1. A historical city
Seeing Ghent means going back more than a thousand years. Since prehistoric times, the confluence of the Leie and Schelde has been a place for people to live and work. Its location adjoining both of these water courses has remained one of the key characteristics of the East Flemish capital, to the extent that it takes its name from it: Ghent is derived from the Celtic word “ganda”, which means “confluence”. From the abbeys of St Pieters and St Bavo on the banks of the Schelde to the guild houses on the Graslei and Korenlei, right by the water, fine monuments tell the grand story of this medieval metropolis.
2. A convivial and authentic city
During its long history, Ghent has always continued to grow organically. The heritage of many centuries of human activity has been a unique collection of streets, buildings and views. The diversity is enormous: from the narrow, labyrinth-like lanes of the Patershol to the Rococo palaces around the Kouter and the 19th-century grandeur of Vlaanderenstraat. The streets of Ghent make fascinating reading. Around every corner, a new discovery or a well-preserved memory awaits you.
3. A dynamic city
Although Ghent city centre is clearly a historical place, it also has a palpable modern feel to it. Ghent is a place of constant innovation, investment and work in order to increase the quality of life and attractiveness for which the city is famous. Apart from its fascinating history, Ghent also has a very definite presence and a very visible future. The university and colleges contribute to a constant influx of talented people with an open and creative attitude. During the day, the many shops, boutiques and cafés along the pedestrianized streets and squares of the city are bustling. In the evening, the magically illuminated streets are a feast for the eyes as you stroll between the cinemas, theatres or new restaurants that have just opened their doors.
4. An entrepreneurial city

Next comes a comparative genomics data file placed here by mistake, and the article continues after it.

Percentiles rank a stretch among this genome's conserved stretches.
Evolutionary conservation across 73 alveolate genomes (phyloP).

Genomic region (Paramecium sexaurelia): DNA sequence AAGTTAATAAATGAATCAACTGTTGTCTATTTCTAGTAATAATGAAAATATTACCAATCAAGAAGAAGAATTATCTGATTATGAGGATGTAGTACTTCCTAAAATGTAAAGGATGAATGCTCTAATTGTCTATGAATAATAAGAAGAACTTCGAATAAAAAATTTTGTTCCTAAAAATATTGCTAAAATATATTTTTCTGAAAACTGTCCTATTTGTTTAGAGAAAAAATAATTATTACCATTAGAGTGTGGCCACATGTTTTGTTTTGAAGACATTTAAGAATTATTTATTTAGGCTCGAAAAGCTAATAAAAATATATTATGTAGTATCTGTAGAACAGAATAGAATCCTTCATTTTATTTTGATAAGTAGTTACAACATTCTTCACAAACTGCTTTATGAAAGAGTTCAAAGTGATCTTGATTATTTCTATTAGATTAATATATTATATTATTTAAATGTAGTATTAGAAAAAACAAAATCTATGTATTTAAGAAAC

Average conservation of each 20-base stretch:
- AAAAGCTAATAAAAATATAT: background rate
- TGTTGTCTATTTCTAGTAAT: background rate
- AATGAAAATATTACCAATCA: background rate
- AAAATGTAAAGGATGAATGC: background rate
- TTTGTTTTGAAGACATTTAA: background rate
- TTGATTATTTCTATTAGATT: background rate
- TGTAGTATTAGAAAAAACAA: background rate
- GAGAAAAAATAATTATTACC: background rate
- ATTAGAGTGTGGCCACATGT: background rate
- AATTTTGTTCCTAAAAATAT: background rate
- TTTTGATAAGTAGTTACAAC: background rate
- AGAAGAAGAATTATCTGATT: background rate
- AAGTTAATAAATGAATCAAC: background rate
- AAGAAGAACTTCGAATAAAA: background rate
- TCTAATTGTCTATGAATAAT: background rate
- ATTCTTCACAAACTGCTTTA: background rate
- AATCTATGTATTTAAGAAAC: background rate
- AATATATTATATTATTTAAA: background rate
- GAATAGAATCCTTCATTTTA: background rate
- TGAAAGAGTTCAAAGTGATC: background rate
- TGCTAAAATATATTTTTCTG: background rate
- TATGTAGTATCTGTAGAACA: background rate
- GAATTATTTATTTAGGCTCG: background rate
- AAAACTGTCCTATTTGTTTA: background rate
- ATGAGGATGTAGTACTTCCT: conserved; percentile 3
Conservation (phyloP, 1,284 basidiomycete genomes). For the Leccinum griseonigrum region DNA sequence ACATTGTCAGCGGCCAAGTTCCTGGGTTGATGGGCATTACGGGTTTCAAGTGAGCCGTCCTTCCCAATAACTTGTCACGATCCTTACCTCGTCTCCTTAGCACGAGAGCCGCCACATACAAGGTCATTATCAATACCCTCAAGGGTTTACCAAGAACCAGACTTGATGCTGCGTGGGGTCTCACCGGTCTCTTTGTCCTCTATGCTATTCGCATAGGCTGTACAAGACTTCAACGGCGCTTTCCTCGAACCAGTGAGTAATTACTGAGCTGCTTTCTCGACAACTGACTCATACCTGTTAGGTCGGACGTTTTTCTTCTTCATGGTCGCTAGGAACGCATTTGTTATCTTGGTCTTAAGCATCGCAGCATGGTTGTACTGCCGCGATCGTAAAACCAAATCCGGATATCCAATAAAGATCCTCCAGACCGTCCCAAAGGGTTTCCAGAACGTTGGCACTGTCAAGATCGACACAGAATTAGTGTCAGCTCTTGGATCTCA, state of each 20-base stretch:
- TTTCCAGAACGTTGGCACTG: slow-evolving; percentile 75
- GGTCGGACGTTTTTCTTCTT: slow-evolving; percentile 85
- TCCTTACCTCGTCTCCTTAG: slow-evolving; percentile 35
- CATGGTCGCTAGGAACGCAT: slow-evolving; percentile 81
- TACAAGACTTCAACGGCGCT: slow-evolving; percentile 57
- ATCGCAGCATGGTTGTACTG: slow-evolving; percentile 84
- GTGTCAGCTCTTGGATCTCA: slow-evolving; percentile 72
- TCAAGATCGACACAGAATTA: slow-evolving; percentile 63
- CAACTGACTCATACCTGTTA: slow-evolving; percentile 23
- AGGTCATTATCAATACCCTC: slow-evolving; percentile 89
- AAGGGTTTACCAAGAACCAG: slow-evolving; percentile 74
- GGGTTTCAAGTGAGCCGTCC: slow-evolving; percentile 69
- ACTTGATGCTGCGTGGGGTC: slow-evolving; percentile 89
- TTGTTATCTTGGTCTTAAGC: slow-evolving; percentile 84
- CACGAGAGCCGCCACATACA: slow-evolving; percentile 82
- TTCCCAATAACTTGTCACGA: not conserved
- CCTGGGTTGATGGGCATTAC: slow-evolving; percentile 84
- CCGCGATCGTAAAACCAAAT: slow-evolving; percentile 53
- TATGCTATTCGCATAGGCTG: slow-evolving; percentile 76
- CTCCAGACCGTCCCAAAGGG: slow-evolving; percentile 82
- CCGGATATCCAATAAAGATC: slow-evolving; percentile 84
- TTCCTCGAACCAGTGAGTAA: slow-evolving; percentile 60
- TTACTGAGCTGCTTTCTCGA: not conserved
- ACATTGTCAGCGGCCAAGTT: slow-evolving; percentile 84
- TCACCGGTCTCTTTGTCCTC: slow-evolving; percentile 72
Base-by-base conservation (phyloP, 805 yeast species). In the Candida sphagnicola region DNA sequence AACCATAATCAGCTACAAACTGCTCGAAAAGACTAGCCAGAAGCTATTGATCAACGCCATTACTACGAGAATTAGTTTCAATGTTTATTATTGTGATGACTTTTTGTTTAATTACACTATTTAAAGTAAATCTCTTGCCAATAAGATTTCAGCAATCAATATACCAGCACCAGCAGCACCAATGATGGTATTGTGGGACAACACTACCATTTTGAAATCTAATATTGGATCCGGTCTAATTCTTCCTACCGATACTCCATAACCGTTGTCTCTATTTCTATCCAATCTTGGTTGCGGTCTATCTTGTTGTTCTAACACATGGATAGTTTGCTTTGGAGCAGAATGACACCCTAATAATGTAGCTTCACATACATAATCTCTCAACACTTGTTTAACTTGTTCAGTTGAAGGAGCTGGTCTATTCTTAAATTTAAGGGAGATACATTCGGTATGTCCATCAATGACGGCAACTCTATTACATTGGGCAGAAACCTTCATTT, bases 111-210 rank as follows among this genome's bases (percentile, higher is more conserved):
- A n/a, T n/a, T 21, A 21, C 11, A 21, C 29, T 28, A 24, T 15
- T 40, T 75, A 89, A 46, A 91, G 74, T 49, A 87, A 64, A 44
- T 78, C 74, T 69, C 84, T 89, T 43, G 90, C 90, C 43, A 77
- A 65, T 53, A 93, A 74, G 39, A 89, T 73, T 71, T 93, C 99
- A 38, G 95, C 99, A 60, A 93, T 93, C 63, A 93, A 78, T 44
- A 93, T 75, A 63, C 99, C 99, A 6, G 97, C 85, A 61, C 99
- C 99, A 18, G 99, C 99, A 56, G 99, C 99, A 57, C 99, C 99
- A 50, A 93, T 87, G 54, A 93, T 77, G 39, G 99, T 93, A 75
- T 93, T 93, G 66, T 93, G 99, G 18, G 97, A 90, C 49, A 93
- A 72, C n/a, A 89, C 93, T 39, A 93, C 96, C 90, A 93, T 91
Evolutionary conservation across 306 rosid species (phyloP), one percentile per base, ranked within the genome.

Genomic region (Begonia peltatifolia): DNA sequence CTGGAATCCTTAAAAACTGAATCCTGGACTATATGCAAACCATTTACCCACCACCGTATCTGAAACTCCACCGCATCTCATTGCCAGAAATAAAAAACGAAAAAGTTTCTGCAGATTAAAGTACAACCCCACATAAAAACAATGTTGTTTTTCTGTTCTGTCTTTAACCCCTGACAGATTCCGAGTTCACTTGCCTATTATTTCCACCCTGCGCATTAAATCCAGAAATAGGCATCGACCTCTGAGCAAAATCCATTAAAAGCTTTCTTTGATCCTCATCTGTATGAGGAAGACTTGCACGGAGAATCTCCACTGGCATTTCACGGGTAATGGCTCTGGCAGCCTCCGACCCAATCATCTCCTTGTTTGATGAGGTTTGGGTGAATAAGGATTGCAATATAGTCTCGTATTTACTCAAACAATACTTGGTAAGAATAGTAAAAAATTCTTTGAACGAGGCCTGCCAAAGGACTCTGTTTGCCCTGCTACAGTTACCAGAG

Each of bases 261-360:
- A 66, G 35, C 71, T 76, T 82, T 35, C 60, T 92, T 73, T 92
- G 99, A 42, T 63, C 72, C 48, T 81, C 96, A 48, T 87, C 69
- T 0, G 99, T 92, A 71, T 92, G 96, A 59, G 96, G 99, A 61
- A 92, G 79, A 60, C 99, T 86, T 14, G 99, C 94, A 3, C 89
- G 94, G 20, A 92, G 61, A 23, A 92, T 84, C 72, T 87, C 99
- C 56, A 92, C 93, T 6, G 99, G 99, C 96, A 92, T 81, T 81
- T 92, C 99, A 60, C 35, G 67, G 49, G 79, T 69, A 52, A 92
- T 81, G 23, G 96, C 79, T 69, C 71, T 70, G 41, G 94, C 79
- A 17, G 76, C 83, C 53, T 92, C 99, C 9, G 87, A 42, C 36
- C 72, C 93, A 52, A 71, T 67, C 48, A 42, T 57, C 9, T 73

Ghent is a city in which creativity, innovation and entrepreneurship are constantly mixing. While there is sure to be a new, trendy pop-up concept somewhere each week, the various spin-offs of the university devote their time to the technology of the future. Although Ghent continues to build on a centuries-old heritage, the city is always looking to the future. Did you know that Ghent has had one of Europe’s largest pedestrianized city centres for the past ten years and more? Or that it was the first Belgian city with an adapted lighting plan? The city is never short of ambitious plans. Thus it aims at being climate-neutral by 2050 and a library fit for the future is currently being constructed on the Waalse Krook, at the same time upgrading a beautiful stretch of waterfront by adding a park and a new promenade.
5. A city that knows how to enjoy itself
Although Ghent is a city that never stands still, it is equally easy to enjoy the peaceful life. Just imagine spending a quiet Sunday morning in the sun on a convivial terrace after visiting the weekly flower market on the Kouter, enjoying a good book while sipping a delicious cup of coffee. On the way home you pass the many shop windows full of antiques or vintage items in the streets around Sint Jacobs, where a flea market full of curiosities and bric-a-brac has been set up. You jump on your bicycle for a little ride along the waterfront, taking you to the Museum of Contemporary Art (SMAK) or the City Museum (STAM) for a bit of culture. Then you meet friends for a drink on a terrace somewhere along the waterfront, followed by a culinary experience in Patershol. You then take a short stroll to reach your home, where you shut the door and enjoy a view of the skyline of this medieval Manhattan from your roof terrace over a last glass of wine, or choose to enjoy the cosy atmosphere of your city garden